I spent most of the day today editing, normalizing, uploading and publishing 30 conference audio recordings from the October 23-24, 2015, Write Well, Sell Well Conference for Writers in Oklahoma City. This is something that’s been hanging over my head for the two months since the conference ended, so I’m very glad to have this all finished. The last two years I recruited my son to help with audio recording and publishing the conference sessions, but this year he had to take the ACT during the conference so he couldn’t help out. In this post, I’ll review the key parts of my workflow which made this potentially herculean task much faster and easier. See my April 2015 post, “Conference Podcast Recipe and Workflow,” for similar documentation of this process I followed for another conference last spring.

The Write Well, Sell Well Conference is a small conference, and has been hosted by Crossings Community Church in Oklahoma City at their Community Center the past three years. This was our first year to be in their brand new community center, and it’s a very nice facility. We had a maximum of three simultaneous breakout sessions going at one time, so I just needed three different battery operated, digital audio recorders to record all the sessions over two days. Sessions ranged from 45 minutes long to two hours long. This year I was successfully meticulous in documenting the recorder I used for each session, and using a separate recorder for each room. This REALLY helped my workflow in tracking my progress processing all these audio recordings.

As I did with last year’s conference recordings, I used Auphonic‘s server-based audio processing service to:

  1. Add a  30 second introductory audio bumper to the start of each audio recording
  2. Normalize the audio from each recording (so the audio level is relatively constant, even when presenters wandered from the podium where the recorder was positioned)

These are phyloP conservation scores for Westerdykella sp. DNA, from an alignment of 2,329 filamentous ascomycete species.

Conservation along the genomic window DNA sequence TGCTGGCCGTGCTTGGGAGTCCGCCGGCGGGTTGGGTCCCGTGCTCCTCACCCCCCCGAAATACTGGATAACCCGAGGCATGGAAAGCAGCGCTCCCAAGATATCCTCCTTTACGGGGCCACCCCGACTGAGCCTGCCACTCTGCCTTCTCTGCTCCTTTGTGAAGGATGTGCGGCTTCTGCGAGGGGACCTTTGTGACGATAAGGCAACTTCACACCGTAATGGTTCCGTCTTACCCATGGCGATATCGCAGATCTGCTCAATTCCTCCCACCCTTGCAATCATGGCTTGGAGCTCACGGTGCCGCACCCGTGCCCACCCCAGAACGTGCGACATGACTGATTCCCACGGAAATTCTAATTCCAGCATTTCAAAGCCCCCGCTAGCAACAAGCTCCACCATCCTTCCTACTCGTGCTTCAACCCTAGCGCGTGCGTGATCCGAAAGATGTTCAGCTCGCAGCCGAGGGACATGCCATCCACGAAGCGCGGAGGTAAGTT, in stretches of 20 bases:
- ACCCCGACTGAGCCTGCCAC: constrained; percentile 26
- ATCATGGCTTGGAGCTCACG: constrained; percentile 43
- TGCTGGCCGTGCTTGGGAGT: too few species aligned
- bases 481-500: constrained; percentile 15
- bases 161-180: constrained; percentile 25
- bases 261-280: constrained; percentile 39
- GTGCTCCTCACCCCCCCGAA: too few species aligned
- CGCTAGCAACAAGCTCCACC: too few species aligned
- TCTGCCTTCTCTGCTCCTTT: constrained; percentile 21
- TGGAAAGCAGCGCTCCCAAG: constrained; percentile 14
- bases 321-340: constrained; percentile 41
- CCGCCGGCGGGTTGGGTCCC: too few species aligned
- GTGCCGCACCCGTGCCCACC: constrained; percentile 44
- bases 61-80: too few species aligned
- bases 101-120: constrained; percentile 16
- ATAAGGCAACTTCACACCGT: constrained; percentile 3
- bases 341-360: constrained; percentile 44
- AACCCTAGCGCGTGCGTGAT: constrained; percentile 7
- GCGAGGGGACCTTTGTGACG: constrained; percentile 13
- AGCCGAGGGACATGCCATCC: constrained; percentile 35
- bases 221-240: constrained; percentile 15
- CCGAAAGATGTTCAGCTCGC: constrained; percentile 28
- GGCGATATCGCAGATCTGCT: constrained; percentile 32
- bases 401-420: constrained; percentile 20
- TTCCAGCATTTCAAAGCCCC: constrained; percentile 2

3. Compress final audio files as a 32 kbps MP3 audio file

Auphonic‘s services aren’t free, but they are well worth the cost. In addition to normalizing and compressing the audio, it also lets users create “presets” which include the meta information for the podcast files and the podcast show art. I can do this manually with iTunes, but it’s MUCH easier and faster (with far fewer steps / clicks) using Auphonic. I had to purchase about 30 hours of processing time credit from Auphonic for this year’s conference. Prices vary depending on purchase volume, but this worked out to be about $2 per hour or $60 total.

I also uploaded the audio files to Amazon S3, since their podcast file hosting costs are SO inexpensive.  I now host almost all my audio podcasts on Amazon S3. I then linked the individual audio MP3 files to a password-protected page on the conference’s WordPress website, and created an RSS feed for podcatcher subscription using FeedForAll for Mac software.

This was my workflow recording each session at the conference:

  1. Insert a new battery into each audio recorder at the start of the day.
  2. For each session, start the recorder and state the date, name of the session, and presenter’s name.